Vanna White’s Enduring Legacy on ‘Wheel of Fortune’

After 41 year0s as host of TV’s “Wheel of Fortune,” Pat Sajak has retired.

But co-star Vanna White hasn’t. She’s been turning the letters since 1982. It wasn’t long after joining the show that Vanna was as well-known as Pat.

Get your copy of Vanna White’s book

I met her in 1987 when she wrote a memoir called Vanna Speaks, a reference to the fact that, in those years, she never said anything on the show.

I spoke with her at the noisy convention of the American Booksellers Association – an event that, it turns out, Vanna had a history with, as you’ll hear shortly.

So, here now, from 1987, Vanna White.

Vanna White is 67 now. She is signed to remain on the show through 2026.

Joe Garagiola

Tomorrow is Major League baseball’s opening day, the first day of the 2023 season.

On the first day of a 162 game schedule, every team is in first place. Any team can win the world series. And a batter can hit /400, and a picture can have a no-hitter.

The world is full of possibilities .

On the Opening Day roster for the St. Louis Cardinals in 1946 was a rookie catcher named Joe Garageola.

That year Joe played in his first, and only, World Series. He was a major leaguer for nine seasons, playing for the Cardinals, the Pirates, the Cubs, and the Giants.

But after his retirement from the game, Joe Garagiola found another career in which he had much greater success.


He did sports broadcasting, but also game shows, and even substitute hosting on the Tonight Show.

I met him in 1988, when he was promoting his book It’s Anybody’s Ballgame, about his post baseball career.

No, to add some context to the interview you’re about to hear. We talked just a couple of weeks into the 1988 season, but already by that time the hapless Baltimore Orioles had a 13 game losing streak, a major league record. Sadly he Os Went on to lose their first 21 games in a row, which still stands as the major league record.

So here now, from 1988, Joe Garagiola.

Joe Garagiola.died in 2016. He was 90.

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Chuck Barris

Do you remember The Dating Game? Or The Newlywed Game? How about The Gong Show?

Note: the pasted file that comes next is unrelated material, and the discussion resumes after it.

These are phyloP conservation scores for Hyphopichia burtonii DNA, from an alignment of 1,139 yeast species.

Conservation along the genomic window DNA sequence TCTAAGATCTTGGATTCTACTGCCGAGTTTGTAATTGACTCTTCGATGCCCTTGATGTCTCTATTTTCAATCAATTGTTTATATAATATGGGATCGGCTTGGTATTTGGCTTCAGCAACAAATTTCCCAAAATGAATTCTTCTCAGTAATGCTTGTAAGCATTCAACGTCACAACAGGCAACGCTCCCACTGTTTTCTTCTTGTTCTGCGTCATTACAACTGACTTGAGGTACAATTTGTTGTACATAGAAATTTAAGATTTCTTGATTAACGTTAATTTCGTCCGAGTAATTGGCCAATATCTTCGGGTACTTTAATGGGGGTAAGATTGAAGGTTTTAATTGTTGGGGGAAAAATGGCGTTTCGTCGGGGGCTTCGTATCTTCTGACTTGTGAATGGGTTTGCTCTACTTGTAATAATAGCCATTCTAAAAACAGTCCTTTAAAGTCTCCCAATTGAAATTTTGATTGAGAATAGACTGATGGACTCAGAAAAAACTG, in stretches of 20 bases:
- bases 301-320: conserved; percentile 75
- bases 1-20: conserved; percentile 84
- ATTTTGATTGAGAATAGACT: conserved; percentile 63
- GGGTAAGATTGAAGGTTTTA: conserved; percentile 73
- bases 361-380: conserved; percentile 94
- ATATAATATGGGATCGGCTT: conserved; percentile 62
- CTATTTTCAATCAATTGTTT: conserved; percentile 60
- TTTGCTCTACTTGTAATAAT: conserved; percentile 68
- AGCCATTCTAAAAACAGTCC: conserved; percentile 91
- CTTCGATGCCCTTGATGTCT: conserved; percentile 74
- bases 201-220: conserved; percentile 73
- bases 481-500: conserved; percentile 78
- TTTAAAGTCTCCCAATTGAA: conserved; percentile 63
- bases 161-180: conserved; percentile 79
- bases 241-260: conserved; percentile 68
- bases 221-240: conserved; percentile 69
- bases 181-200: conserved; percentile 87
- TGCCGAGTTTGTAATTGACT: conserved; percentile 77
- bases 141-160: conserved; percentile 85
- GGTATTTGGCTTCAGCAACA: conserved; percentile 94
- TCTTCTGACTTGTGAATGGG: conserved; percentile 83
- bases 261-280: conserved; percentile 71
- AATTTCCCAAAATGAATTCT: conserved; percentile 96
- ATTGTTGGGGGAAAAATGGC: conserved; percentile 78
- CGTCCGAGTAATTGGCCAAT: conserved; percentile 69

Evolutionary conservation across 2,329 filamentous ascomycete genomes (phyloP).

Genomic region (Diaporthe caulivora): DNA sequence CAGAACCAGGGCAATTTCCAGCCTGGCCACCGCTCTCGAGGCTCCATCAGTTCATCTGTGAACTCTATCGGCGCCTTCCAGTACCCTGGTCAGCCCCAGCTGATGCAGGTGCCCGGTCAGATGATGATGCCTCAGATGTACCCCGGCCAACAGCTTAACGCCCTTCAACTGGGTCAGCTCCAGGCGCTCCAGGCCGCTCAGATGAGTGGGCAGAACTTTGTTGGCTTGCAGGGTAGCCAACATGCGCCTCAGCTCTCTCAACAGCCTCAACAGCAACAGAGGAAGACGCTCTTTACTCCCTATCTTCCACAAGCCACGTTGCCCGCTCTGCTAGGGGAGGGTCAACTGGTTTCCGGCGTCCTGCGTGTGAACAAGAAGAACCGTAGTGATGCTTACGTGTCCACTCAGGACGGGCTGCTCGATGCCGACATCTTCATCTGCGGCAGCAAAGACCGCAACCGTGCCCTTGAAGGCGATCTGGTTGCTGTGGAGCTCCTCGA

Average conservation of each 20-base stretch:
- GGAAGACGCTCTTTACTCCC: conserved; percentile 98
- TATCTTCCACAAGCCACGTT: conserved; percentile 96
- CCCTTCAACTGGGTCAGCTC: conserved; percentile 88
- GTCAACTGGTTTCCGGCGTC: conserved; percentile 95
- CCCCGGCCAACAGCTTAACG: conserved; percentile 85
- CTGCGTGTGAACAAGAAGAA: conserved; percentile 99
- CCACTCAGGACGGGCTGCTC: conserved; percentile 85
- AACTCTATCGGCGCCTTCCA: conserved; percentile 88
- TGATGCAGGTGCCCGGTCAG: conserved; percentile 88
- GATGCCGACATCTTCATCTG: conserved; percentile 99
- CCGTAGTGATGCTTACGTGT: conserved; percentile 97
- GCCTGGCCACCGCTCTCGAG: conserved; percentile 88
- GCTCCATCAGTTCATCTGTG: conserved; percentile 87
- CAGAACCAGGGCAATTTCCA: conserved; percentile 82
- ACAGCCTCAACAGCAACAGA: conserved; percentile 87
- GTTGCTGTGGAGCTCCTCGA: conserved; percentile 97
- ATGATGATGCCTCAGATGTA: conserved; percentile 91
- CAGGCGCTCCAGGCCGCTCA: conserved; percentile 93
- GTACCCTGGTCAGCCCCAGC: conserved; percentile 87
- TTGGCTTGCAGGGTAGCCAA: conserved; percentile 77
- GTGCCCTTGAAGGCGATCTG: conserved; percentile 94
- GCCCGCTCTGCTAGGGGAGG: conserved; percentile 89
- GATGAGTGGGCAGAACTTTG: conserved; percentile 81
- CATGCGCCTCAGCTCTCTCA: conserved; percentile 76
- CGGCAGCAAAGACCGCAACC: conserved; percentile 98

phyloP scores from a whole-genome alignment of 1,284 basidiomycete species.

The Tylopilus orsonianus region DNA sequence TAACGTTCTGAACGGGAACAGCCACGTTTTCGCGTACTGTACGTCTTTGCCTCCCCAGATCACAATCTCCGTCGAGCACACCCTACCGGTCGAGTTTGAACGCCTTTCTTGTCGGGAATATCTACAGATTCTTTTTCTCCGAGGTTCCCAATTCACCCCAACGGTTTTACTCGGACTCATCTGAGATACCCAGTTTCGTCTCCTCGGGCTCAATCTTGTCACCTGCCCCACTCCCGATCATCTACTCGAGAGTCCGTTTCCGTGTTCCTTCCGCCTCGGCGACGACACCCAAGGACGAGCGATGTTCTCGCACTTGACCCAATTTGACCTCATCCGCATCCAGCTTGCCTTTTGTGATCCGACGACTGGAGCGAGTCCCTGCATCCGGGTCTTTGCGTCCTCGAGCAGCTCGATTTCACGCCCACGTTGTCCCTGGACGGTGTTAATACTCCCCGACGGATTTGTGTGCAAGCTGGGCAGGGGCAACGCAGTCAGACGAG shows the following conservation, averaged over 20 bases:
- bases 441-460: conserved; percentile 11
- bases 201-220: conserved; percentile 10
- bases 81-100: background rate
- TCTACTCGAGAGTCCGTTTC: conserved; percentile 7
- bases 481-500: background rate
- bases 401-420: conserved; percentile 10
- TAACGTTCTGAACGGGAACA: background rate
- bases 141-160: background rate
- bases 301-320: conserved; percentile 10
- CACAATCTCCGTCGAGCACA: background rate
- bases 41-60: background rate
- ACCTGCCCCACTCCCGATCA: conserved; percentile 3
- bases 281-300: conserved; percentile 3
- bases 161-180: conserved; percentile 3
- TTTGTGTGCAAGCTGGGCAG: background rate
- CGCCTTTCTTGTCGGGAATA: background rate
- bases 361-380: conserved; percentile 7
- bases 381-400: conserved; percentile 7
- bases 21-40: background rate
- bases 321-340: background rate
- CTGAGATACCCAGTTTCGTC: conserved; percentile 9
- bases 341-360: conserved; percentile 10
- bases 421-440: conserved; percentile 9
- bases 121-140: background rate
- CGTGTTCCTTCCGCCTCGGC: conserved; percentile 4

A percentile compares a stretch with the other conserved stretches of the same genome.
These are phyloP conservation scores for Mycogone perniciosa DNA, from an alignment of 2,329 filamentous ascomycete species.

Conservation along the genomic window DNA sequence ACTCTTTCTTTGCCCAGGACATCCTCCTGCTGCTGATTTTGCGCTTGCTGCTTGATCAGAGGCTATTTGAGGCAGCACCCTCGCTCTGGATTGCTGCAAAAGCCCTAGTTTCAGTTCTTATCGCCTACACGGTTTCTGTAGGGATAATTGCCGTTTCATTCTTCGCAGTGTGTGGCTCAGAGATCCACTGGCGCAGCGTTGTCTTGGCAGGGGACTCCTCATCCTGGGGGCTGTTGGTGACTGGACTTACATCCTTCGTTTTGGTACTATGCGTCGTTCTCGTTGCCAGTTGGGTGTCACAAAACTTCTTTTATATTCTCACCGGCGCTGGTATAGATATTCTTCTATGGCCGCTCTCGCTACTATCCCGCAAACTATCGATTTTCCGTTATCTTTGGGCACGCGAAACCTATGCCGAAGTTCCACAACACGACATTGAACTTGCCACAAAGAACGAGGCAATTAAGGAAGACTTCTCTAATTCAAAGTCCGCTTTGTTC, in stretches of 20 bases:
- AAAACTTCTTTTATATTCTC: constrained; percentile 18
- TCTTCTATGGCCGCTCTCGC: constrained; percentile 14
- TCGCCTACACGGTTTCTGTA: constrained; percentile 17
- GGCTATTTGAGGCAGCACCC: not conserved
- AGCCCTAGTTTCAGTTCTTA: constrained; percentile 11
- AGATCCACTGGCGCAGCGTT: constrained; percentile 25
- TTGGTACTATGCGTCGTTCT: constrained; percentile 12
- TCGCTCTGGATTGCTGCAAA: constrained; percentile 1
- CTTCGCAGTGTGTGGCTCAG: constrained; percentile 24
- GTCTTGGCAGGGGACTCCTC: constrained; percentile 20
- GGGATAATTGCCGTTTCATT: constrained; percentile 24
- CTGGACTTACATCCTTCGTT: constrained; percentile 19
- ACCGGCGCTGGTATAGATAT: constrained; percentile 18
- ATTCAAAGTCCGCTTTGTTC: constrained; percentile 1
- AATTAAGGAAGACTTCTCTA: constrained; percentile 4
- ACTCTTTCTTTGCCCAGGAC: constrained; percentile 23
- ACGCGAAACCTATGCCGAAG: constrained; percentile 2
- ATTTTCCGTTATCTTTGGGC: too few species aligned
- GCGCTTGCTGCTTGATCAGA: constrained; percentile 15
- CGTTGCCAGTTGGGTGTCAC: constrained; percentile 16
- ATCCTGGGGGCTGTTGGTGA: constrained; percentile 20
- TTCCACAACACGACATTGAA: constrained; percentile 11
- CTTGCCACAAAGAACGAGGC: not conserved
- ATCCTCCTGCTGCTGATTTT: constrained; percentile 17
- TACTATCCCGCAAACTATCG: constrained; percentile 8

They and many other TV game shows were all created by the same man: Chuck Barris. He was the king of game shows for many years until he retired in the 1980s and moved to France.

A few years later, he wrote a memoir called The Game Show King. And that’s when I met him and interviewed him.

So here now, from 1993, Chuck Barris.

Chuck Barris died in 2017. He was 87.


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Kitty Carlisle Hart

Regular listeners of Now I’ve Heard Everything know that I don’t often get starstruck. But this was one of those times.

If you grew up in the ’60s, as I did, you may best remember Kitty Carlisle as a panelist on the game show “To Tell the Truth.” But her acting career went back many decades before that.

In fact, Kitty Carlisle was a featured performer in the 1935 Marx Brothers classic “A Night at the Opera.”

In 1988, Kitty Carlisle Hart Road an autobiography. That’s what I met her.

So here now, from 1988, Kitty Carlisle Hart:

Kitty Carlisle Hart died in 2007 at age 96.

Alex Trebek


By now you’ve heard the sad news that Jeopardy host Alex Trebek passed away early Sunday.

So today, we’ll be revisiting my interview with him from some 30 years ago. He was promoting a book called, appropriately enough, The Jeopardy Book.

And get ready for some real Insider information about the show he hosted since 1984.

So here now, from 1990, Alex Trebek:

Vanna White

Vanna White has been turning the letters on TV’s “Wheel of Fortune” since 1982.

But viewers of the show know that Vanna is much more than just a letter turner.

Soon after joining the show, she rose to nearly the prominence of host, Pat Sajak.

I met Vanna White in 1987. She had written a memoir called “Vanna Speaks,” and I interviewed her at the convention of the American Booksellers Association.

So, here now, from 1987, Vanna White.

Vanna White is 63 now. She is signed to co-host “Wheel of Fortune” through 2022.